Never a Dull Moment

The knock on my front door was loud and insistent. It was Bobby, who lives next door. “There’s an iguana in my yard,” he said. “Do you want to see it?”

Did I want to see it??? Are you kidding me??? Wildlife sightings in my heavily wooded neighborhood are common, but I’d never once encountered a tropical lizard. I wanted to see the iguana so badly that I didn’t even take time to put on appropriate reptile-chasing footwear. Instead, I slipped into the flip-flops I keep by the door, grabbed my phone and hurried up the hill to Bobby’s front yard. Neighbors were crowded around his storage shed.

“He’s under there,” Bobby told us, pointing. “He’ll come out in a minute. I’m sure of it.”

As if on cue, the lizard emerged. But this creature didn’t look like any iguana I’d ever seen, and I’ve seen several. It wasn’t green. Instead, it was covered in beautiful black and white dots and stripes. Was this some kind of deviant iguana, or was it something else entirely? Before I could google that question, the lizard took off running—fast as lightning!–across the road. He paused long enough for me to take a couple of pictures before scooting under a shed in another neighbor’s yard.

Clearly, it was time for us spectators to formulate a plan.

We all agreed that the lizard needed to be captured. Though he was three feet long and fierce-looking, he’d be no match for the predators that inhabit our woods. Especially after dark, which was coming on. But how do you catch a reptile this size? None of us had a net or a trap or a stun gun. It was after five o’clock on a Friday and doubtful that law enforcement or the TWRA would answer a non-emergency phone line. All I could think to do was call Tiffany, another neighbor whom I knew to be an animal lover.

She hurried over and, shining a flashlight under the shed, identified the lizard as a tegu, a word I’d never heard. “He must be a pet that was dumped or got loose,” she said. “If somebody will get me a pair of leather gloves, I’ll go in after him.”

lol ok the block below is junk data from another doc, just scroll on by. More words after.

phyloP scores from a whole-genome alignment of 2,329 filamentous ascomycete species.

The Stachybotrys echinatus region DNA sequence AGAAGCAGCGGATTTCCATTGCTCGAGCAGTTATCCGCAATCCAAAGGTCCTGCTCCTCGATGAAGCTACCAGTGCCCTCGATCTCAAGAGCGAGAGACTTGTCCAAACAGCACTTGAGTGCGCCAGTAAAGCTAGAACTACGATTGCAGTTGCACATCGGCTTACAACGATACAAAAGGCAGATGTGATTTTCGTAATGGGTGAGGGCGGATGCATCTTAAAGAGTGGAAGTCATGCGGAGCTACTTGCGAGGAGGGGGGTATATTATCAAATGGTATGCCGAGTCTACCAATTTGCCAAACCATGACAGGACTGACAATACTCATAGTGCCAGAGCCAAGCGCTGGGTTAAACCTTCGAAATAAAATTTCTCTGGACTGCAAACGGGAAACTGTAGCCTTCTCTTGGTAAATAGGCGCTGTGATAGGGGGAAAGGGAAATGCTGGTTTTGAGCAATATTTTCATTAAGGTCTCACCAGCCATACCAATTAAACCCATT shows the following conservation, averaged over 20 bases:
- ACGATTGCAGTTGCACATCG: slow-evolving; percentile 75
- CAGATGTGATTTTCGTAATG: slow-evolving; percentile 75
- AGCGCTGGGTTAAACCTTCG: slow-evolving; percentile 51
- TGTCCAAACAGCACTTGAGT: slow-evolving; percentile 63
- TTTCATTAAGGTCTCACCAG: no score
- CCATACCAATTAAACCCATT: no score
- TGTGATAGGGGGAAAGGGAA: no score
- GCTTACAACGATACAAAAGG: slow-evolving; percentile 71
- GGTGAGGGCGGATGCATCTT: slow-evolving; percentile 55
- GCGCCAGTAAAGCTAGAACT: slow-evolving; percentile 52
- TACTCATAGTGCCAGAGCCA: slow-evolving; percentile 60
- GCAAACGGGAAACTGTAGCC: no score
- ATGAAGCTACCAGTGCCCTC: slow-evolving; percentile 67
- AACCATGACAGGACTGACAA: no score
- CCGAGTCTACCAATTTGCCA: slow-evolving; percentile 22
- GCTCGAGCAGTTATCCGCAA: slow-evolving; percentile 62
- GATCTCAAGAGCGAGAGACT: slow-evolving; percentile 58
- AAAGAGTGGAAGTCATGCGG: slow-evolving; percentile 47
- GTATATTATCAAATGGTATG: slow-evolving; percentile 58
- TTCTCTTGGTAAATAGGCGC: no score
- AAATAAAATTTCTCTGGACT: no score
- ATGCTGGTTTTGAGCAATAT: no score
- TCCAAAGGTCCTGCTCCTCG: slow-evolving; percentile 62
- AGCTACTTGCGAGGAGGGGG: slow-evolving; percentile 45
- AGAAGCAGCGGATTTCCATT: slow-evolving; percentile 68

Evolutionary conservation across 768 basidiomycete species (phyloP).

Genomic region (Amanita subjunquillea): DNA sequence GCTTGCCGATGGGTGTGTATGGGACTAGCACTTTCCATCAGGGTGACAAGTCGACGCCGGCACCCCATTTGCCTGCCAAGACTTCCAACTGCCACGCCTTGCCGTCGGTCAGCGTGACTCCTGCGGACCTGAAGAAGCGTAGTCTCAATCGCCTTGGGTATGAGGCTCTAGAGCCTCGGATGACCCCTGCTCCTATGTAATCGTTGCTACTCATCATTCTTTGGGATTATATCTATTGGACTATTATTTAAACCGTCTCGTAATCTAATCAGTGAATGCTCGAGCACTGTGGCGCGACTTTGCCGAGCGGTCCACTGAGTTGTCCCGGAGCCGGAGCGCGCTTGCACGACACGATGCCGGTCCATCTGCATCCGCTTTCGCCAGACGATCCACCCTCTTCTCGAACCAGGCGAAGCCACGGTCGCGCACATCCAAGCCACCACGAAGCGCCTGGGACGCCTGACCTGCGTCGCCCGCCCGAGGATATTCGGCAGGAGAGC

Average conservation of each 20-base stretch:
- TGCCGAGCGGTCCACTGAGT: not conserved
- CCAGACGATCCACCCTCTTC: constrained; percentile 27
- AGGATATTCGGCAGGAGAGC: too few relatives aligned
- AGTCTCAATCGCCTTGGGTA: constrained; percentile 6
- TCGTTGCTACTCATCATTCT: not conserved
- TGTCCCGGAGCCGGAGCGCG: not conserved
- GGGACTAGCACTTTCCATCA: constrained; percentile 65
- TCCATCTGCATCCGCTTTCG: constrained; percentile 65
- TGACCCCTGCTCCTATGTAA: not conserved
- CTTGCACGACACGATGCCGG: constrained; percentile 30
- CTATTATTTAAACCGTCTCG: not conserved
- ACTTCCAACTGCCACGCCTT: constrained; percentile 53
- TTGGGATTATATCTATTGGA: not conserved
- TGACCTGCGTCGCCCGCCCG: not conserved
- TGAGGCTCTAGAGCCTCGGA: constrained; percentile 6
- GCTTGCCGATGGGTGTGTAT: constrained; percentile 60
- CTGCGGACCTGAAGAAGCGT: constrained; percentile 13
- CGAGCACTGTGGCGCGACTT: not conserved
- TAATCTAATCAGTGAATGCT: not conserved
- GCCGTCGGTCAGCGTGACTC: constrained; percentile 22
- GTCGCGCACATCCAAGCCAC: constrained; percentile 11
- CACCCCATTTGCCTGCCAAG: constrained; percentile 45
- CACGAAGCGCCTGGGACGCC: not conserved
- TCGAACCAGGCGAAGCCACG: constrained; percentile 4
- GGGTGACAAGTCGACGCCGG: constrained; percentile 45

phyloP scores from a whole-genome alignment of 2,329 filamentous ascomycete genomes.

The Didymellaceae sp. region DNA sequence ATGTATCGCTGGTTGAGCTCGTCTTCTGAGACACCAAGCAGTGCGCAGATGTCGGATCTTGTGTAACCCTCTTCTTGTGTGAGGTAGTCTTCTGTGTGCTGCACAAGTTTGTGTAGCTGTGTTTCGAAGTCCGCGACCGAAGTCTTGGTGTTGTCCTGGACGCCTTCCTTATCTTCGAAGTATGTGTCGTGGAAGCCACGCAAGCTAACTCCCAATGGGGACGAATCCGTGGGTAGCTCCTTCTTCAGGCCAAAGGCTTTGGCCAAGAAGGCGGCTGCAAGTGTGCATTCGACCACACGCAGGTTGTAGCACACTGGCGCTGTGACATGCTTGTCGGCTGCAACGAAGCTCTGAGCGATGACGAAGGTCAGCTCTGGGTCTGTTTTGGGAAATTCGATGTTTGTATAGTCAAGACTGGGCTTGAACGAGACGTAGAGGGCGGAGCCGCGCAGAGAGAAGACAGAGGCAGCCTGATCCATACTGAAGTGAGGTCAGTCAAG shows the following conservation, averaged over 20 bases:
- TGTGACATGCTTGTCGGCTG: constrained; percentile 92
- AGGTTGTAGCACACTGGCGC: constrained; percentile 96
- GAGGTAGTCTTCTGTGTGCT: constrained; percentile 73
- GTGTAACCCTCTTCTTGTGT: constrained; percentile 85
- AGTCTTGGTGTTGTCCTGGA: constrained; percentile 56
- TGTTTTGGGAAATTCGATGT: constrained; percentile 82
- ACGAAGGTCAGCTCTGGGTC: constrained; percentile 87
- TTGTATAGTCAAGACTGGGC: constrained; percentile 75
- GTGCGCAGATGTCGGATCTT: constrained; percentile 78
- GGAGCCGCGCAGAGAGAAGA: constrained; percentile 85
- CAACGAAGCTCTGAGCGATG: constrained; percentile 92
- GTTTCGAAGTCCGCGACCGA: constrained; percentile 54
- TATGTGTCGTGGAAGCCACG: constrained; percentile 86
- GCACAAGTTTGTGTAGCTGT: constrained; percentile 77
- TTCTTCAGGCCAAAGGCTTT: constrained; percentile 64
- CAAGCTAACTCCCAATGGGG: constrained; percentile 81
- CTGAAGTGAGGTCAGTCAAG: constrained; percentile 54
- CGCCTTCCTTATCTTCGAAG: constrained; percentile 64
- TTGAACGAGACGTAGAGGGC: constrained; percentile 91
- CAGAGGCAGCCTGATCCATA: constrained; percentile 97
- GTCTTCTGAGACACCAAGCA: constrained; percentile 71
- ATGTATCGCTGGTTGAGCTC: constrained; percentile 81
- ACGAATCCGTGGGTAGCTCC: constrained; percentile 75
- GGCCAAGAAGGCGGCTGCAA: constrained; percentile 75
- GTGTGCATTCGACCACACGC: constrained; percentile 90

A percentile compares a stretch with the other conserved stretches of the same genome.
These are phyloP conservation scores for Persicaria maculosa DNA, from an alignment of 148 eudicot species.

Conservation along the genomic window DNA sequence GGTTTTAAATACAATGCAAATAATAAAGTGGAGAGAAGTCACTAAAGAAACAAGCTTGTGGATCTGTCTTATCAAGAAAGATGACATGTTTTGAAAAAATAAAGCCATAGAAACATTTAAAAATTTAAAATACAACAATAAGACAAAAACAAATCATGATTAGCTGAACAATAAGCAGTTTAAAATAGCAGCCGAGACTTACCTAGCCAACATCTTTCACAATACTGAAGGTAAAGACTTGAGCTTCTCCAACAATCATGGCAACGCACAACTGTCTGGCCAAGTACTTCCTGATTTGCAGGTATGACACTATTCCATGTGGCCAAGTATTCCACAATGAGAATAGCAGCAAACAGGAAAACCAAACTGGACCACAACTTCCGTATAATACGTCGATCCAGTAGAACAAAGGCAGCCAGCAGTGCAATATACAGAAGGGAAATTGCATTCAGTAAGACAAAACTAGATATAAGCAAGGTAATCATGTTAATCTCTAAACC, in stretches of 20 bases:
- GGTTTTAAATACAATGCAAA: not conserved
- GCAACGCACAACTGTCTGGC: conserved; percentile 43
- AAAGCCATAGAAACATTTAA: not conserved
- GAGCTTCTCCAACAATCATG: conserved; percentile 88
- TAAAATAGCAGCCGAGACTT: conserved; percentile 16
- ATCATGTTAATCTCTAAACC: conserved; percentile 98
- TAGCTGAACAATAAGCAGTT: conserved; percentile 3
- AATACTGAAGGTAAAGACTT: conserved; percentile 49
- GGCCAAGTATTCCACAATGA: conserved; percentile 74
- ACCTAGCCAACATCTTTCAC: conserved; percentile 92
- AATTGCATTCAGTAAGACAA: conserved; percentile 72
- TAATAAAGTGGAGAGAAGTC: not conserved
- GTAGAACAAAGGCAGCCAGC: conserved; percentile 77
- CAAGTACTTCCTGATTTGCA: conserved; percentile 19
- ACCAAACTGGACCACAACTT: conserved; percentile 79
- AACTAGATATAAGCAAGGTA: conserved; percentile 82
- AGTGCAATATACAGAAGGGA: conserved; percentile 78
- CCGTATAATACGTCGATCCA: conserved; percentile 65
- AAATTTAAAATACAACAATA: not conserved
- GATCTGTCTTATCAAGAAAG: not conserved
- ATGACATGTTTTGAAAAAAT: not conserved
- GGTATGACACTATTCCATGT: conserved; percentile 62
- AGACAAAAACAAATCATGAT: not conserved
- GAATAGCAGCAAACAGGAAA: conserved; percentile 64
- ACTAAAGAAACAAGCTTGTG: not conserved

And that’s exactly what she did. In a belly crawl that would make any U.S. Marine proud, Tiffany made her way under the shed and then backed out with the tegu firmly in hand. But at the very last minute, he slipped from her grasp. In desperation, she lunged for his tail and pulled him out into the yard. Then—and I promise I’m not making one word of this up—the tegu bolted again. Again, Tiffany grabbed for his tail, which was as big around as the handle of a baseball bat. The tail popped loose from the tegu’s body and, spewing blood, went flying into the yard, where it thrashed around like something out of a Stephen King novel.

Bobby calmly picked it up and threw it into the woods.

We placed the wounded animal in a Rubbermaid box with a piece of lattice work bungeed to the top to prevent escape. Then I posted his picture on Facebook. THIS GUY WAS LOOSE IN MY NEIGHBORHOOD, I wrote. HE’S BEEN CAPTURED. NOW WHAT DO WE DO? More than a hundred people responded, some with foolishness but many with good advice. A married couple who rescues reptiles came from clear across town and picked him up. Even better, they handed him over the next morning to his grateful owner, who lives about half a mile from me and who saw the Facebook post when she got off work.

So all’s well that ends well. The tegu will heal. His tail will almost certainly grow back, though it won’t be as long or strong or pretty as his original one. And I got a newspaper column simply by answering a knock at my door.

(August 12, 2023)